ZK: I had a real feeling of being fated to be an actor and do my work, and I remember so much speaking up in a room full of people who authentically knew as much or more than me, and feeling like I was absolutely equal, and what I had to say was important. There’s part of me that’s grateful for the delusion, because it takes a very hard shell to get started as an actor, and I don’t have a very hard shell. But what I did have was an incredible amount of belief in myself. When I would get close on a part but wouldn’t get it, I would be like, “They made a mistake,” which is not how I think about things now. I both admire it and I’m grateful for the modicum of health, knowledge, and humility that I have acquired over the last 10 or 15 years.
ZK: No. I’ve never stolen anything. Well, that’s not entirely true. I once accidentally took a gift card from a store in a mall. I was carrying it around to show my mom because I thought it was funny, and I forgot to show it to her and left the store carrying it. I had a complete nervous breakdown, like, 20 minutes later and went back to the store in tears. So that’s where I stand in terms of my ability to steal something.
I did take a copy of The Paris Review from my college library when I was 19, because I really coveted it and went to look at it all the time. I just took it one day.
AVC: Do you still have it?
ZK: Yeah, I do.
ZK: In terms of the view of the world, I don’t know. I’ve worked with a lot of really famous people. It stops being weird really quickly. For me, at least.
I have a weird relationship with it, because I grew up with my grandfather [Elia Kazan] being famous in a way that’s not like Beyoncé, but famous in a relative way. It made me feel weird about the way that we treat people that are famous, and it made me feel weird about fame in general. So I don’t feel like I have a super straightforward relationship with the idea of fame. It makes me sort of level things out in my own brain almost immediately when I meet someone.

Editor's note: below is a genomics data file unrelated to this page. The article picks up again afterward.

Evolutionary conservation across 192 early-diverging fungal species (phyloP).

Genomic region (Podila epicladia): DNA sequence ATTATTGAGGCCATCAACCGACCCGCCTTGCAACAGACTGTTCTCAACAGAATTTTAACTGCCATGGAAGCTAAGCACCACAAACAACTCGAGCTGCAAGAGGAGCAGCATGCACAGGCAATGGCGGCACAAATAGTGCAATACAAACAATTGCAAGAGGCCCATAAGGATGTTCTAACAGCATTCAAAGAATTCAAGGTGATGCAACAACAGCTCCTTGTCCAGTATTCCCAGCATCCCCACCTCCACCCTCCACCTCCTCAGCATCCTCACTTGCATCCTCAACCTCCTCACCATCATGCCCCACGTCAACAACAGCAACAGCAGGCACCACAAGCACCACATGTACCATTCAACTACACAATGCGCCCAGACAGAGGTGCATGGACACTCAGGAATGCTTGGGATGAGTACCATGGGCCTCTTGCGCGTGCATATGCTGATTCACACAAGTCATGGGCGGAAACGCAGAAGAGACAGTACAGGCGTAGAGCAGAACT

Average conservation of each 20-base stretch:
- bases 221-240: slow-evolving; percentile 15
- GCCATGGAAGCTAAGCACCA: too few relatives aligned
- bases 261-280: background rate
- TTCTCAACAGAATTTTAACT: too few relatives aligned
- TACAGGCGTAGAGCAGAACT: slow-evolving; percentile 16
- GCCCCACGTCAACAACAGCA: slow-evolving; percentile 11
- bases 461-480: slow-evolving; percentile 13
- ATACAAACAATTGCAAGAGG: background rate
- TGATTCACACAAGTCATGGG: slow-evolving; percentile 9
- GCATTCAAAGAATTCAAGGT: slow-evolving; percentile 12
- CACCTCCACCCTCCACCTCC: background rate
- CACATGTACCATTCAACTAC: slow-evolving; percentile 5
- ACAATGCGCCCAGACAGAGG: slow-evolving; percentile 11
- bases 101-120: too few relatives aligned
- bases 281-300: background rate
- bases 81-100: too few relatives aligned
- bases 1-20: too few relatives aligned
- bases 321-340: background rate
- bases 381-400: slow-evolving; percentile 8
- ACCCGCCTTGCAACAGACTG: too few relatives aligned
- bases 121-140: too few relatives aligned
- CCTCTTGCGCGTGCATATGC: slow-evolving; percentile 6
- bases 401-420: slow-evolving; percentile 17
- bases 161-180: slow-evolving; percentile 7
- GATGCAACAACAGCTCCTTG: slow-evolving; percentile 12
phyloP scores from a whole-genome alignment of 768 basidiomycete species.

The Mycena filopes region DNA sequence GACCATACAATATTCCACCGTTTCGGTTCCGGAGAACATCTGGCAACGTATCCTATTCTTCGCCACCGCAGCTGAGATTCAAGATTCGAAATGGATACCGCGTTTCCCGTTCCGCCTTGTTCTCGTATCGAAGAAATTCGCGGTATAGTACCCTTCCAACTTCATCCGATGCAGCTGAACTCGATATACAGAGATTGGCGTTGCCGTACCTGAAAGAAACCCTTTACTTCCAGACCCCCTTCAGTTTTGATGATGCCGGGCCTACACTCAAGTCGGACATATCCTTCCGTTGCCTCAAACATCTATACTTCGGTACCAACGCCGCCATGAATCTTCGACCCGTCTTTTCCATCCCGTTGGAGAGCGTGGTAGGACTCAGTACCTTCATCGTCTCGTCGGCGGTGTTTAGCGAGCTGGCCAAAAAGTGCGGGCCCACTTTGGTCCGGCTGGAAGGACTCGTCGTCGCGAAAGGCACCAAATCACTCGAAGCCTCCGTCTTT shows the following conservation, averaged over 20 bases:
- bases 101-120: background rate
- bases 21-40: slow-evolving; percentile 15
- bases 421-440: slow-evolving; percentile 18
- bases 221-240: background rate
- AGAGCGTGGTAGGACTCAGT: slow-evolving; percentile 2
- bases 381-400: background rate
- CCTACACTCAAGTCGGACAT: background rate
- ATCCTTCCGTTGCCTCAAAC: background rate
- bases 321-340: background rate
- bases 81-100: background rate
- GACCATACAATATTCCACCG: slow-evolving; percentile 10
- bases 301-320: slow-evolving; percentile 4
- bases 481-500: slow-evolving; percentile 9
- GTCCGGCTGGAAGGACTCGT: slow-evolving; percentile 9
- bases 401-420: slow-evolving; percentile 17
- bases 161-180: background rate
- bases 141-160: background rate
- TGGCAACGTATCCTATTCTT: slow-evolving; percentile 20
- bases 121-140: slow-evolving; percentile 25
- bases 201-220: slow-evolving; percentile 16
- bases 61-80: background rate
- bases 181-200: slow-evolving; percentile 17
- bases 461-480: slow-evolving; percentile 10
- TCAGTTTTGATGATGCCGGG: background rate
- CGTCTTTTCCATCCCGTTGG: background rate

Bonus 12th question from Elvira: What type of underwear do you wear?
ZK: I often wear a Hanky Panky thong because I find them very comfortable. I also quite enjoy a high-waisted cotton panty. I sort of oscillate between those two things, which are kind of extreme, but I enjoy both of them for different reasons. Right now, I’m wearing high-waisted cotton panties that I got in Denmark. They’re green.
AVC: What do you want to ask the next person, not knowing who you’re asking?
ZK: What did you eat today? And if it’s early in the morning, what did you eat yesterday?
AVC: What did you eat today?
ZK: So far, I’ve eaten two blueberry muffins, because I made blueberry muffins yesterday. And I had a cup of coffee.
And then my first question was what I wish an interviewer would ask me?
AVC: It was, yes.
ZK: I guess I always like being asked questions about influence or inspiration, like, “What are you reading? Who are your heroes? Is there any one person you want to shout out to now?” I really love paying it forward with love and attention, because that’s what I like to read.
AVC: Do you want to do that now?
ZK: Sure. I’m reading this Sybille Bedford book called A Favorite Of The Gods. She was an incredibly cool woman. I have a bunch of her books that one of my professors gave me when I graduated from college that I never read, and I’ve been trying to read through them this year. And I guess if I were to shout out to one person right now, I’d want to shout out to Amy Ryan, who I’m doing this play with right now, who just blows me away every day with her talent on stage.
AVC: She seems like a very smart person.
ZK: She’s the greatest. Such a great mom and such a great person to work with. I just love her.
The Monster is now available in theaters and on demand